in: Reviews

February 2, 2012

Coriolanus Does Period Haydn Quartets

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The sizeable audience at the Cambridge Society for Early Music’s January 30th offering proved that I am not the only one who thinks an all-Haydn string quartet program on period instruments is about as good as it gets for an evening’s worth of chamber music. This was the decision of the Coriolanus Quartet for their debut concert; violinists Suzanna Ogata and Cynthia Freivogel, violist Karina Fox, and cellist Guy Fishman are familiar faces to Boston-area Baroque fans as well as members of noted period ensembles throughout the country. However, I will admit to certain qualms when I first opened my program: it was a lot of Haydn, and something of a “greatest hits” program. But by the concert’s conclusion my doubts were dispelled: it was a thorough pleasure to hear these works performed with such sincerity, investment, attention to detail, spirit, and variety. Often at string quartet recitals a Haydn is presented first, in an obligatory manner, and no matter how fine a performance it is given, the air persists of a warm-up or introduction (“the Father of the string quartet…look what he started!”). Being offered Haydn as the meat of the program, in contrast, allows the listener to gradually lose hold of 21st-century baggage in a process like that of Alice shrinking, entering a world in which nuance, timing, and gesture create infinite possibilities of depth and meaning.

The performers also had the advantage of the acoustics of Zero Garden Street’s Christ Church, which when courted assiduously revealed a wonderful degree of clarity and fidelity to the group’s sound. The string quartet is an ensemble upon which the period-instrument movement has perhaps made the least inroads, no doubt due to the comparative lateness of its body of repertoire. So when the quartet’s dramatically cued beginning of Op. 76, No. 2 in D minor (“The Fifths”) resulted in the subdued volume and tone of gut strings played with Classical bows, I experienced something of a disconnect between visuals and sound. Possibly to counter such preconceptions, the players went for bold gestures, fast bows, and ringing notes, most markedly in a chorale-like chord progression later in the exposition that was executed with repeated, swooping up-bows. This was an edgy decision intonation-wise, especially in the initial settling-in period, for under such pressure gut strings reveal not only hairline inaccuracies on the performers’ parts but any defects of their own (notoriously persnickety) selves. However, by the time the recap rolled around, the players seemed well on their way to finding an ideal consensus of dynamics, balance, and grittiness as well as intonation. The sustained suspensions of one transitional section gave the first glimpse of the truly unique sounds available to the quartet, and the growl of pedal tones hinted at quirky possibilities of character.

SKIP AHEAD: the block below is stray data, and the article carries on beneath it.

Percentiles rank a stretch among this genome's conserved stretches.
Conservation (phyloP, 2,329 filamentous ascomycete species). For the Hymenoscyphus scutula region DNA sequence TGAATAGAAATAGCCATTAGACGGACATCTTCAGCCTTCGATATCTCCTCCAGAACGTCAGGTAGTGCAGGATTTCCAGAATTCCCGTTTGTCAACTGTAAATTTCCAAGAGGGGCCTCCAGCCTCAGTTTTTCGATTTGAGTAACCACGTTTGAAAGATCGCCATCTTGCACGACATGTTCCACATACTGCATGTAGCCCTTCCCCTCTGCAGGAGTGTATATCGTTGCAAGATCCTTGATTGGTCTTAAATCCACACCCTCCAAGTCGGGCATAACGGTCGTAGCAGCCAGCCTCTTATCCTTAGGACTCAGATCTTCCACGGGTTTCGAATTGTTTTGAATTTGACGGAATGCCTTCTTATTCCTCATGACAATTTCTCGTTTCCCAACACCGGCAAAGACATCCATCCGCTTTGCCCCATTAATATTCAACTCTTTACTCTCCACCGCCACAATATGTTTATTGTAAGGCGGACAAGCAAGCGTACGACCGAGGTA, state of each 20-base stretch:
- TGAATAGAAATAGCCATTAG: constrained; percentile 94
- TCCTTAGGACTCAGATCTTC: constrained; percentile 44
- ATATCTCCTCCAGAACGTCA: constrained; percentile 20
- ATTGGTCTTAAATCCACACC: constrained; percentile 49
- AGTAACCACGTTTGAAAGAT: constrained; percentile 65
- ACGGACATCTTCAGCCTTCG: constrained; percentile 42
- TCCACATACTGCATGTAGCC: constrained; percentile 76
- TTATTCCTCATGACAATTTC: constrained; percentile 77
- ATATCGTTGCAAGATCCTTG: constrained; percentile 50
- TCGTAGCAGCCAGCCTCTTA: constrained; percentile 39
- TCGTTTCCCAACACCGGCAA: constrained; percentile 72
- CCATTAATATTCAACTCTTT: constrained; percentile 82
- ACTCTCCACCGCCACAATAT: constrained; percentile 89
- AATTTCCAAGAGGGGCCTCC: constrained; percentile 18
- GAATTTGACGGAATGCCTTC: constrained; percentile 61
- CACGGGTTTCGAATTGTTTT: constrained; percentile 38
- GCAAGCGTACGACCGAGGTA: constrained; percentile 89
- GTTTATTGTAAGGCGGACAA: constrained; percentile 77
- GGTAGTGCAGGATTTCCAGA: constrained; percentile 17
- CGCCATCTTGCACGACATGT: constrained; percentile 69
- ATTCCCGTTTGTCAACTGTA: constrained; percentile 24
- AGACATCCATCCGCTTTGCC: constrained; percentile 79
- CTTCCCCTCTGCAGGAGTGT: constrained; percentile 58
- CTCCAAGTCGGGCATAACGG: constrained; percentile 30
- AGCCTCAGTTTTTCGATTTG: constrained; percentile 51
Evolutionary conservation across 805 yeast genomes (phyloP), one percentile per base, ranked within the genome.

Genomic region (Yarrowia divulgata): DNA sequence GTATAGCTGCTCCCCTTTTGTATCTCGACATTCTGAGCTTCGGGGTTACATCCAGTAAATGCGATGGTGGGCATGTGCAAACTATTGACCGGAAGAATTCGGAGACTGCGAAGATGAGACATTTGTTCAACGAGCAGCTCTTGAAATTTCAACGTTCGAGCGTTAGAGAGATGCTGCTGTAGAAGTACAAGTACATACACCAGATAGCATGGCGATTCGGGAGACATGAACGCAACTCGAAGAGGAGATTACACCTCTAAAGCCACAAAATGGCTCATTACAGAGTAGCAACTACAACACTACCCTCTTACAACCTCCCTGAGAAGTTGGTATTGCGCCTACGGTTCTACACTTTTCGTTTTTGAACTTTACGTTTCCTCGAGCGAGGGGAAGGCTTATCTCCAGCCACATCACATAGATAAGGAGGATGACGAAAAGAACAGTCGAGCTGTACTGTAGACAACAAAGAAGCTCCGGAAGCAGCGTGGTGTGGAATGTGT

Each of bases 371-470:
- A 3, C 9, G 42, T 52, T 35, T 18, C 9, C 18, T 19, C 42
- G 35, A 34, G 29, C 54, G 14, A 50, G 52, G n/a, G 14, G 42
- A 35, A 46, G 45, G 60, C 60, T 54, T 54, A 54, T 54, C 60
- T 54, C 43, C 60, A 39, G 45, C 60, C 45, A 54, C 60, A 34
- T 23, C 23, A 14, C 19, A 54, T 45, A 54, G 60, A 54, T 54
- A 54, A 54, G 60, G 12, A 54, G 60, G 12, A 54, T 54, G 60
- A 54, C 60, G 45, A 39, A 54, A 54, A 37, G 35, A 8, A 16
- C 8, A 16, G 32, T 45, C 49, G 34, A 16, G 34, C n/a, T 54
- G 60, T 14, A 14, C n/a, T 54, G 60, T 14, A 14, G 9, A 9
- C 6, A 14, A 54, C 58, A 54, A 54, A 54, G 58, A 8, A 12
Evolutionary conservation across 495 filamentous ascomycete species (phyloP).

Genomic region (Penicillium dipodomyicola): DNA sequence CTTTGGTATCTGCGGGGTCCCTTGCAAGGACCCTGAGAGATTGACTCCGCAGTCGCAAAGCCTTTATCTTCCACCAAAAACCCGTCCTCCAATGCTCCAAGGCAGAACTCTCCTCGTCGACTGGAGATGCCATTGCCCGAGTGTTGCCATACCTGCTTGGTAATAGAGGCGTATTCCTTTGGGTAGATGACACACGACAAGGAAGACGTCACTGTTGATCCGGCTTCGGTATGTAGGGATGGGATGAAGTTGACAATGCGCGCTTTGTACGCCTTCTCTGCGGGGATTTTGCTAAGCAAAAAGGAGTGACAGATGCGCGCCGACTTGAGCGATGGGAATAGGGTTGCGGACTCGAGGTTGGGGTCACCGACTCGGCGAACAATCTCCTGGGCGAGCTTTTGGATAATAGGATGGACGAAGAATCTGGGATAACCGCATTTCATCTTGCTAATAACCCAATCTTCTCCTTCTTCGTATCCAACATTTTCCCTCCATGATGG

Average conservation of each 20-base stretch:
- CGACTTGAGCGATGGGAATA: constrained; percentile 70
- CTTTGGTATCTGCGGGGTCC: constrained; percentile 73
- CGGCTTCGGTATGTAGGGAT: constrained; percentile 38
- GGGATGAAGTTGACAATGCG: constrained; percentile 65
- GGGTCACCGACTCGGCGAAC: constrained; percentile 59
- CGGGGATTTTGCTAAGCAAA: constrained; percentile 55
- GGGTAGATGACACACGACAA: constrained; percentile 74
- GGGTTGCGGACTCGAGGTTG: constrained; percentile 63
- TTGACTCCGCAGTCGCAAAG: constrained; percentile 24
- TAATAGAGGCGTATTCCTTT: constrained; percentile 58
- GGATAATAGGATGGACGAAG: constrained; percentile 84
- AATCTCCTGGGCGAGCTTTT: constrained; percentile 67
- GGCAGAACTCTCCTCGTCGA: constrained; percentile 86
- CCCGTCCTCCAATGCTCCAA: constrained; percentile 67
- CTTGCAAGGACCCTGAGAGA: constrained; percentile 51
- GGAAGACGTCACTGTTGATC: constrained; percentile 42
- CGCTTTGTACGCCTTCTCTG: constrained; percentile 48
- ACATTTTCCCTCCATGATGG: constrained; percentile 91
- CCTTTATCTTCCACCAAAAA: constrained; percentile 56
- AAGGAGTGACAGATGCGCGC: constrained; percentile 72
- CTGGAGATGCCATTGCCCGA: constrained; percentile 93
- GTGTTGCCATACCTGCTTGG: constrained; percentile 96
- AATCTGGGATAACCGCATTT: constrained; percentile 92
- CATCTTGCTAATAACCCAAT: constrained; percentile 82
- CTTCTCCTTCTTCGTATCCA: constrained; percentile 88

The second movement, Andante o più tosto allegretto, as its title suggests, was not one of Haydn’s operatic slow movements, but moved along at a relaxed clip. (Throughout the program, in fact, the performers never seemed to be trying to impress with the easy out of extreme tempi.) First violinist Ogata navigated the many principal-line stylings with a pleasingly matter-of-fact honesty, neither making too much of the handfuls of notes nor indulging in overly ornate affectation. The minuet, with its snappy low-versus-high-strings chase, showcased some remarkably crisp and well-synced turns, and the trio offered a chance for the different players’ personalities to emerge. Freivogel and Fishman, when surfacing from their supporting roles, attacked their interjections with gleeful intensity, pouncing on the notes in an irresistibly gremlin-like fashion. Fox, in contrast, was a constant paradigm of grace, even when coaxing snarls from her instrument. This characteristic divergence made the unity of the minuet more powerful by contrast — the purpose of the form made practice. The concluding Vivace assai gave Ogata the opportunity to get a little crazy, popping out lightening-quick glissandi and engaging in feisty, rough bow strokes right on top of the frog — the kind of daredevilry that makes playing on period instruments seem like a blast.

The next selection was Op. 33, No. 2 in E-flat Major (“The Joke” of well-worn punchline). Freivogel’s program notes (copious additional notes were provided by CSEM manager Flynn Warmington) encouraged readers to look beyond the obvious for touches of subtler panache. The quartet made the unusual decision to switch violin parts with every piece, a technique which worked quite well, giving the new selection an added component of originality. As first violinist, Freivogel’s sound was lush where Ogata’s had been crisper; Freivogel treated her melodies with a richer, rounder tone and didn’t shy away from the occasional hint of portamento on shifts. On fast notes she let loose with a volley of bow speed, an impressively energetic display. A more compact bow would certainly have been cleaner, but would have lacked the sense of abandon that revealed her romantic streak. Likewise, Freivogel obviously had fun with the slides indicated by Haydn in the Scherzo, varying the degree of schmaltz with impeccable taste.